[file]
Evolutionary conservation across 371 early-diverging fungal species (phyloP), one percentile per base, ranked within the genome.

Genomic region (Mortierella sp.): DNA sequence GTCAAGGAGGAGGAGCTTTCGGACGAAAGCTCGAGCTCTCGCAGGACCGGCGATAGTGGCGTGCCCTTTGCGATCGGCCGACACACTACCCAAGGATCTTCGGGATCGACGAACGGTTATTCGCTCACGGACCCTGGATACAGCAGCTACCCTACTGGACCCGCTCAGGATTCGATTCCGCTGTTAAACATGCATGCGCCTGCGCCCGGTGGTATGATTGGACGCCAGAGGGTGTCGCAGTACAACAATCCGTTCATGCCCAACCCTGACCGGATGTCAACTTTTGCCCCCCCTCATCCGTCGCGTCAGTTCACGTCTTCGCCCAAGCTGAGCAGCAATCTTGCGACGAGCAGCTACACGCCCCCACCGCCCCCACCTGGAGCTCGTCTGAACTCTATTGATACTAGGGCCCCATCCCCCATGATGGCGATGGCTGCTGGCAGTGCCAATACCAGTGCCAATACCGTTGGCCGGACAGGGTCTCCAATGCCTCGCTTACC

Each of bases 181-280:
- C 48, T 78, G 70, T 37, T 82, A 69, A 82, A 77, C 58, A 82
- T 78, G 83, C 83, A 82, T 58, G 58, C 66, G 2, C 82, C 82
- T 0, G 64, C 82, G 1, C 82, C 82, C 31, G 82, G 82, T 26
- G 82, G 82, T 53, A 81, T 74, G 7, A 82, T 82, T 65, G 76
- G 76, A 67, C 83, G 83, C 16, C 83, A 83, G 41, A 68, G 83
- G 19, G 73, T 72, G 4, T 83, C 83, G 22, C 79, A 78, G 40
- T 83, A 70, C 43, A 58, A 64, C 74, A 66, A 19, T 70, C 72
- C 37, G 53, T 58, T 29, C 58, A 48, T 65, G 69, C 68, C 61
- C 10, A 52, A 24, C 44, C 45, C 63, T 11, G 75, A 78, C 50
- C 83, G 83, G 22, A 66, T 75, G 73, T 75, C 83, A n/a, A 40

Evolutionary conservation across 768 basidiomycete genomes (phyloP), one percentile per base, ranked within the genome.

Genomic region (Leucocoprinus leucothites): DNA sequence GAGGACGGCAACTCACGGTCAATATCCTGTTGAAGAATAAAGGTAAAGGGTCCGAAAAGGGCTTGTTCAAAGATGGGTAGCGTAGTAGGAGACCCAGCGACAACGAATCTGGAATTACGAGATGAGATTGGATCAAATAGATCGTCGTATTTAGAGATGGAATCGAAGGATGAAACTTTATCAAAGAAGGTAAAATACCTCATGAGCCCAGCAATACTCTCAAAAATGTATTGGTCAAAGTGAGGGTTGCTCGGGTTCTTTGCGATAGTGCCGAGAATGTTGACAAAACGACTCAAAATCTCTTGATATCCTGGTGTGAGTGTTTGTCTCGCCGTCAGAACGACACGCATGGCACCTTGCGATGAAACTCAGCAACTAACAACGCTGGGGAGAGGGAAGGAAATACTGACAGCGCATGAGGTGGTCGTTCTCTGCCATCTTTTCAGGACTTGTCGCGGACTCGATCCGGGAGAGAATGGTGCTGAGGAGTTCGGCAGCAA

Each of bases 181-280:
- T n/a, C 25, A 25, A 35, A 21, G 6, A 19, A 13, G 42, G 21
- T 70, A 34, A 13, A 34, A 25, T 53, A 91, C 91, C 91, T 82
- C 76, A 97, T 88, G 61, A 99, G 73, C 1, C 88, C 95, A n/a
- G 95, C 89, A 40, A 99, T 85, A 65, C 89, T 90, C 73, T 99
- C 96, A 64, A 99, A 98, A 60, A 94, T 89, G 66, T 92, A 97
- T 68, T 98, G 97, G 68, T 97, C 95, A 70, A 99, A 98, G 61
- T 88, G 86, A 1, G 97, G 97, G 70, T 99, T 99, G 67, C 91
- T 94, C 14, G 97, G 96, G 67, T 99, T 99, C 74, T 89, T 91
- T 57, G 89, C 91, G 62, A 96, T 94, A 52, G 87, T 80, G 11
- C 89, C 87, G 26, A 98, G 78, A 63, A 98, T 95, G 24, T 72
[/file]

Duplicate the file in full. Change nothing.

Evolutionary conservation across 371 early-diverging fungal species (phyloP), one percentile per base, ranked within the genome.

Genomic region (Mortierella sp.): DNA sequence GTCAAGGAGGAGGAGCTTTCGGACGAAAGCTCGAGCTCTCGCAGGACCGGCGATAGTGGCGTGCCCTTTGCGATCGGCCGACACACTACCCAAGGATCTTCGGGATCGACGAACGGTTATTCGCTCACGGACCCTGGATACAGCAGCTACCCTACTGGACCCGCTCAGGATTCGATTCCGCTGTTAAACATGCATGCGCCTGCGCCCGGTGGTATGATTGGACGCCAGAGGGTGTCGCAGTACAACAATCCGTTCATGCCCAACCCTGACCGGATGTCAACTTTTGCCCCCCCTCATCCGTCGCGTCAGTTCACGTCTTCGCCCAAGCTGAGCAGCAATCTTGCGACGAGCAGCTACACGCCCCCACCGCCCCCACCTGGAGCTCGTCTGAACTCTATTGATACTAGGGCCCCATCCCCCATGATGGCGATGGCTGCTGGCAGTGCCAATACCAGTGCCAATACCGTTGGCCGGACAGGGTCTCCAATGCCTCGCTTACC

Each of bases 181-280:
- C 48, T 78, G 70, T 37, T 82, A 69, A 82, A 77, C 58, A 82
- T 78, G 83, C 83, A 82, T 58, G 58, C 66, G 2, C 82, C 82
- T 0, G 64, C 82, G 1, C 82, C 82, C 31, G 82, G 82, T 26
- G 82, G 82, T 53, A 81, T 74, G 7, A 82, T 82, T 65, G 76
- G 76, A 67, C 83, G 83, C 16, C 83, A 83, G 41, A 68, G 83
- G 19, G 73, T 72, G 4, T 83, C 83, G 22, C 79, A 78, G 40
- T 83, A 70, C 43, A 58, A 64, C 74, A 66, A 19, T 70, C 72
- C 37, G 53, T 58, T 29, C 58, A 48, T 65, G 69, C 68, C 61
- C 10, A 52, A 24, C 44, C 45, C 63, T 11, G 75, A 78, C 50
- C 83, G 83, G 22, A 66, T 75, G 73, T 75, C 83, A n/a, A 40

Evolutionary conservation across 768 basidiomycete genomes (phyloP), one percentile per base, ranked within the genome.

Genomic region (Leucocoprinus leucothites): DNA sequence GAGGACGGCAACTCACGGTCAATATCCTGTTGAAGAATAAAGGTAAAGGGTCCGAAAAGGGCTTGTTCAAAGATGGGTAGCGTAGTAGGAGACCCAGCGACAACGAATCTGGAATTACGAGATGAGATTGGATCAAATAGATCGTCGTATTTAGAGATGGAATCGAAGGATGAAACTTTATCAAAGAAGGTAAAATACCTCATGAGCCCAGCAATACTCTCAAAAATGTATTGGTCAAAGTGAGGGTTGCTCGGGTTCTTTGCGATAGTGCCGAGAATGTTGACAAAACGACTCAAAATCTCTTGATATCCTGGTGTGAGTGTTTGTCTCGCCGTCAGAACGACACGCATGGCACCTTGCGATGAAACTCAGCAACTAACAACGCTGGGGAGAGGGAAGGAAATACTGACAGCGCATGAGGTGGTCGTTCTCTGCCATCTTTTCAGGACTTGTCGCGGACTCGATCCGGGAGAGAATGGTGCTGAGGAGTTCGGCAGCAA

Each of bases 181-280:
- T n/a, C 25, A 25, A 35, A 21, G 6, A 19, A 13, G 42, G 21
- T 70, A 34, A 13, A 34, A 25, T 53, A 91, C 91, C 91, T 82
- C 76, A 97, T 88, G 61, A 99, G 73, C 1, C 88, C 95, A n/a
- G 95, C 89, A 40, A 99, T 85, A 65, C 89, T 90, C 73, T 99
- C 96, A 64, A 99, A 98, A 60, A 94, T 89, G 66, T 92, A 97
- T 68, T 98, G 97, G 68, T 97, C 95, A 70, A 99, A 98, G 61
- T 88, G 86, A 1, G 97, G 97, G 70, T 99, T 99, G 67, C 91
- T 94, C 14, G 97, G 96, G 67, T 99, T 99, C 74, T 89, T 91
- T 57, G 89, C 91, G 62, A 96, T 94, A 52, G 87, T 80, G 11
- C 89, C 87, G 26, A 98, G 78, A 63, A 98, T 95, G 24, T 72